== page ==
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Posts Tagged ‘sec’

In the world of chess being too aggressive at the outset, advancing too far, is perilous. For Romney, his refusal to acknowledge his aggressive financial engineering and tax avoidance strategies could indeed result in an open convention.  One in which the party is free to forward a higher quality candidate.

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The following letter was sent to SEC Chair Mary Schapiro and IRS Commissioner Doug Shulman on “tax day” with the hope they will jointly work at restoring the integrity of cash flow statements, without question the most important analytical tool for investment advisors like myself.  It is simply astonishing, given their material nature, that listed companies are not fully disclosing purchased and accumulated net operating losses nor the impact of complying with the “fractions rule” in the case of private equity partnerships.

 

Parish & Company
10260 S.W. Greenburg Rd., Suite 400
Portland, OR 97223
Tel:(503)643-6999 Fax:(503)293-3507
Email: bill@billparish.com

April 15, 2011

Mary Schapiro
Office of the Chairman
Securities and Exchange Commission
Mail Stop 1070
100 F Street NE
Washington, D.C. 20549

cc: Elise B. Walter – SEC Commissioner
Troy A. Parades – SEC Commissioner
Robert Khuzami – SEC Director
Doug Shulman – IRS Commissioner
Heather Maloy – IRS Commissioner Large Business Division
Walter Harris – IRS Director Financial Services
Elise Bean – Congressional Oversight Committee

Dear Chair Schapiro,

In 15 years as an investment advisor I have always done my best to support the SEC’s work, having led many key corporate governance related initiatives. Past Chairs Levitt, Pitt and Donaldson are all familiar with my work, which has also been reported in front page stories in leading publications including Bloomberg, the New York Times, Barrons and USA Today.

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On October 15th, 2010 Oregon State regulators approved the $4.5 billion merger of First Technology Credit Union with Addison Avenue credit union, the biggest such merger in credit union history.   In my opinion, this results from a complete breakdown in the integrity of the credit union regulatory process.   For this reason I have written directly to the Securities and Exchange Commission and the FDIC with the hope that they will lend support to the notion that, prior to approval, important disclosure standards be first met.  See April 21, 2010 related blog post for additional background information.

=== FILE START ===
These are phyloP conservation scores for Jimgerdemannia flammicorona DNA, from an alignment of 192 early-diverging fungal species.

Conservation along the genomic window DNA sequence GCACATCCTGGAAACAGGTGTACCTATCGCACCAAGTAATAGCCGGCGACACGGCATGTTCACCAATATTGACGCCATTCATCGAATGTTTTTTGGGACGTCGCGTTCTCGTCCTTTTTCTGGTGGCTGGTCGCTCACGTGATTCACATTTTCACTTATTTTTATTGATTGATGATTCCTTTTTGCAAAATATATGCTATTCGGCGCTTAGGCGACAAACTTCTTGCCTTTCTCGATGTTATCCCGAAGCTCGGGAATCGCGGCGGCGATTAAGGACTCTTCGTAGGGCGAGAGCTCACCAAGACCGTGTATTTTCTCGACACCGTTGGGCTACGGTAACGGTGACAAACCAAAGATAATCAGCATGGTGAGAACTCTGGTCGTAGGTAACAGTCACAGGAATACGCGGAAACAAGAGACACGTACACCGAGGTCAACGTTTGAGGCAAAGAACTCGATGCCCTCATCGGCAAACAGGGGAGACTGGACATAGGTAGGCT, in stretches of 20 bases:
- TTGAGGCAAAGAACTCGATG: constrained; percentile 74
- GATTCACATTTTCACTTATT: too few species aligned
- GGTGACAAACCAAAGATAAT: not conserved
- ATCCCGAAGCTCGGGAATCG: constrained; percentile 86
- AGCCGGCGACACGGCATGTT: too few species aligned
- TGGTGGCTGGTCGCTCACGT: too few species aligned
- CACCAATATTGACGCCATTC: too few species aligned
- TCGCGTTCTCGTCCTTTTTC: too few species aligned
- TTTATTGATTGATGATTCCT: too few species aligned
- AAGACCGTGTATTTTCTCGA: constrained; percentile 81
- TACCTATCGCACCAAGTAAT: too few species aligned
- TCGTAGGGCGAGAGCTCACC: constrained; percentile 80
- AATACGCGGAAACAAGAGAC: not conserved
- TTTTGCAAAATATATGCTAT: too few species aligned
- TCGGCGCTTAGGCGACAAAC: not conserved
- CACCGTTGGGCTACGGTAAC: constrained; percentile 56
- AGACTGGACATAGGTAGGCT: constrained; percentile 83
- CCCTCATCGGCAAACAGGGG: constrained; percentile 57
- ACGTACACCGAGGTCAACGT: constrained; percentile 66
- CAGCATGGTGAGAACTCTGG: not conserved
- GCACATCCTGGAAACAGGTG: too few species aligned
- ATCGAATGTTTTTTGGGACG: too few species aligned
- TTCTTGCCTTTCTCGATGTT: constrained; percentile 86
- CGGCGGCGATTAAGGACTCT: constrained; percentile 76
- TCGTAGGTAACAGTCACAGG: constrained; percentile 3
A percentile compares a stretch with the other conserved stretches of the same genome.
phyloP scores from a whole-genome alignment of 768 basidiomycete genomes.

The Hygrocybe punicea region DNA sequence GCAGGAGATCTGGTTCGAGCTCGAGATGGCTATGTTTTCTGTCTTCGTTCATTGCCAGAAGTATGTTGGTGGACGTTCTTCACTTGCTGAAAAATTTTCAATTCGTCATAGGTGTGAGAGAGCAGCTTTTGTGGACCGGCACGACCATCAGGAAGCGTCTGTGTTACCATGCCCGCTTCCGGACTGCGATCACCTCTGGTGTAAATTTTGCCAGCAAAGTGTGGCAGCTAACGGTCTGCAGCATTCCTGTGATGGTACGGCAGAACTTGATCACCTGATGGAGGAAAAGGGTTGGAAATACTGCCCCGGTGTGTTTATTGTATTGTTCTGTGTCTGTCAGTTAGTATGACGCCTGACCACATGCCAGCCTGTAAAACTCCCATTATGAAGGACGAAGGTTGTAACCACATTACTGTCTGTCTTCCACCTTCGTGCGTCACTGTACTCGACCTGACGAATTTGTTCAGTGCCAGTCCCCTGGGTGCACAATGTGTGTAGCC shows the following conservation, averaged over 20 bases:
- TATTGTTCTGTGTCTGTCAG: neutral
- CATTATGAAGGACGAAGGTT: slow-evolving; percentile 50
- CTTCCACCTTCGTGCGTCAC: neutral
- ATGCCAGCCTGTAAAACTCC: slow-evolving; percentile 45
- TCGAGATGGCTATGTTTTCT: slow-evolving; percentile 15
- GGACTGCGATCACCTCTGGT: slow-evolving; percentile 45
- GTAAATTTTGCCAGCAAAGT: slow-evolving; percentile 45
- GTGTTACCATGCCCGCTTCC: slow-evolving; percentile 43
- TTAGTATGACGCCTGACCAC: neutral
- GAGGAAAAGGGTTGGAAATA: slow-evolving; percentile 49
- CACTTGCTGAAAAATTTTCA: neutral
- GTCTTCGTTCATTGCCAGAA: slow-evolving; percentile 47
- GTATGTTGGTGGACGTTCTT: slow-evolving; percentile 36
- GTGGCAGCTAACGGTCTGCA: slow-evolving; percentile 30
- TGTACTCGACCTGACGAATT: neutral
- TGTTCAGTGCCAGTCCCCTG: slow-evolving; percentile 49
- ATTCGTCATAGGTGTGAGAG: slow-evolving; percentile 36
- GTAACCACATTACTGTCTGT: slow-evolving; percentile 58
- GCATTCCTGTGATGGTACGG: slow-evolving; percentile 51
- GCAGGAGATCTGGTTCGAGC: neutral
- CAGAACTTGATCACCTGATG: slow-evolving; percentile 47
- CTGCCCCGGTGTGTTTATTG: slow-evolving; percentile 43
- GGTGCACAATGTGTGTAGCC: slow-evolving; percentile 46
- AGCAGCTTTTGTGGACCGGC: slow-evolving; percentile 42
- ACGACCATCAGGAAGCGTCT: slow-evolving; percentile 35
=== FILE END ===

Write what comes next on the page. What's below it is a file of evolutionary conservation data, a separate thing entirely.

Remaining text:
During the last 6 months I have requested that both First Tech and Addison Avenue fulfill their responsibilites to members, specifically asking for more details regarding executive compensation, their respective investment portfolios and also allowing a 90 day period for member review rather than the planned 45 days.   To many members this merger is an “inside job” that would not be supported by members if adequate disclosures were made.  Although the CEO’s offered to meet me and discuss the issues several times, I thought it inappropriate and we have therefore only communicated via phone and email.  Adequate disclosure should speak by itself, and to all members simultaneously.

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Note (Not Copyrighted) : This basic post was updated December 10, 2010 given the current debate in Congress over extending the Bush tax cuts and numerous inquires regarding my position in this debate.  The purpose of this post is to highlight that although rates are important, perhaps more important are overall fairness issues associated with two situations in particular.  Put another way, why don’t we all forget about the rates and focus on basic fairness first.  Doing that should allow rates to come down in all brackets.

With the financial reform package now passed, all eyes are on the setting of specific rules regarding its implementation.  And while lobbyists attempt to direct the debate away from where it should be, let’s instead visit the core issue, tax rules.

This rollout of specific rules related to the Volcker Rule and related tax considerations will squarely position Paul Volcker, pictured on the lower left below and current IRS commissioner Doug Shulman, lower right, against Blackstone Group LP’s Steve Schwarzman and other leveraged buyout artists operating under the guise of “private equity.”  Why are tax rules key one might ask, especially if these rules have nothing to do with the debate over carried interest?

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